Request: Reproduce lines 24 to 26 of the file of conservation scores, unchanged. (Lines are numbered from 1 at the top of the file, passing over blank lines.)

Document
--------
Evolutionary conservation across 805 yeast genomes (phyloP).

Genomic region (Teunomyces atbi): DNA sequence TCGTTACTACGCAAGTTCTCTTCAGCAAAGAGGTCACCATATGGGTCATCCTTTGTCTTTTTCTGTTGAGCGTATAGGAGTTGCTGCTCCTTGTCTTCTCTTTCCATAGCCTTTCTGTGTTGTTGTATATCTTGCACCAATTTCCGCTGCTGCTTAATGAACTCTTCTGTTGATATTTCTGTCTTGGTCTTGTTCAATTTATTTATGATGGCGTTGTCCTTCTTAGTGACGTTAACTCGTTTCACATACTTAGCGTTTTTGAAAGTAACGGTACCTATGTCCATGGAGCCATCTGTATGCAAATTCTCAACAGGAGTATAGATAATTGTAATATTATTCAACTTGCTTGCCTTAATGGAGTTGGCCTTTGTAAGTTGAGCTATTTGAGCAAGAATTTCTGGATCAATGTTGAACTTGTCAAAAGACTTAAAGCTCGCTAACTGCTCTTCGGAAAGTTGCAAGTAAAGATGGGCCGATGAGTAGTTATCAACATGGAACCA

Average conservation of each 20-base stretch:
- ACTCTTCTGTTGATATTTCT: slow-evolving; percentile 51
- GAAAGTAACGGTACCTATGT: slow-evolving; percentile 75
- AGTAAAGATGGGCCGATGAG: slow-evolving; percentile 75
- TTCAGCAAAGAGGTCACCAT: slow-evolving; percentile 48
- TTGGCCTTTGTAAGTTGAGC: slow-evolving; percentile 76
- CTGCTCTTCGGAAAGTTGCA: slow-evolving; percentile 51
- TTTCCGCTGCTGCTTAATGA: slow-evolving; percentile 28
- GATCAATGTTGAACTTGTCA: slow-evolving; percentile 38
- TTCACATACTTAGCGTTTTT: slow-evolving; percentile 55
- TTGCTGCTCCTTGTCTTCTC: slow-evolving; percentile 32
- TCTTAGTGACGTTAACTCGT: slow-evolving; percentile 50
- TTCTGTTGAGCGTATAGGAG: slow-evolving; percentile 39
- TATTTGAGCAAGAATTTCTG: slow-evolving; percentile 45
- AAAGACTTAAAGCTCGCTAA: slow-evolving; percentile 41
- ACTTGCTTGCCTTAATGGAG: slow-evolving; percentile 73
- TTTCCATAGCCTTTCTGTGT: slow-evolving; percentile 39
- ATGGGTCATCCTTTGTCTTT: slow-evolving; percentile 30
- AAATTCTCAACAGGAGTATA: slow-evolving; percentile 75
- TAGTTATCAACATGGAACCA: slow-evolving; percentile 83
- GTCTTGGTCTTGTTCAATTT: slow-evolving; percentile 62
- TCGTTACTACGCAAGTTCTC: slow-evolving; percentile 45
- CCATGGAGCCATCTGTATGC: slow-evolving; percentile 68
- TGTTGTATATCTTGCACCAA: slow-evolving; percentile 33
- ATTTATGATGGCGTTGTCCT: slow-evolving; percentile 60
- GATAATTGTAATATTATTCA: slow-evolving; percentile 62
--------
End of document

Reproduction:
- TCGTTACTACGCAAGTTCTC: slow-evolving; percentile 45
- CCATGGAGCCATCTGTATGC: slow-evolving; percentile 68
- TGTTGTATATCTTGCACCAA: slow-evolving; percentile 33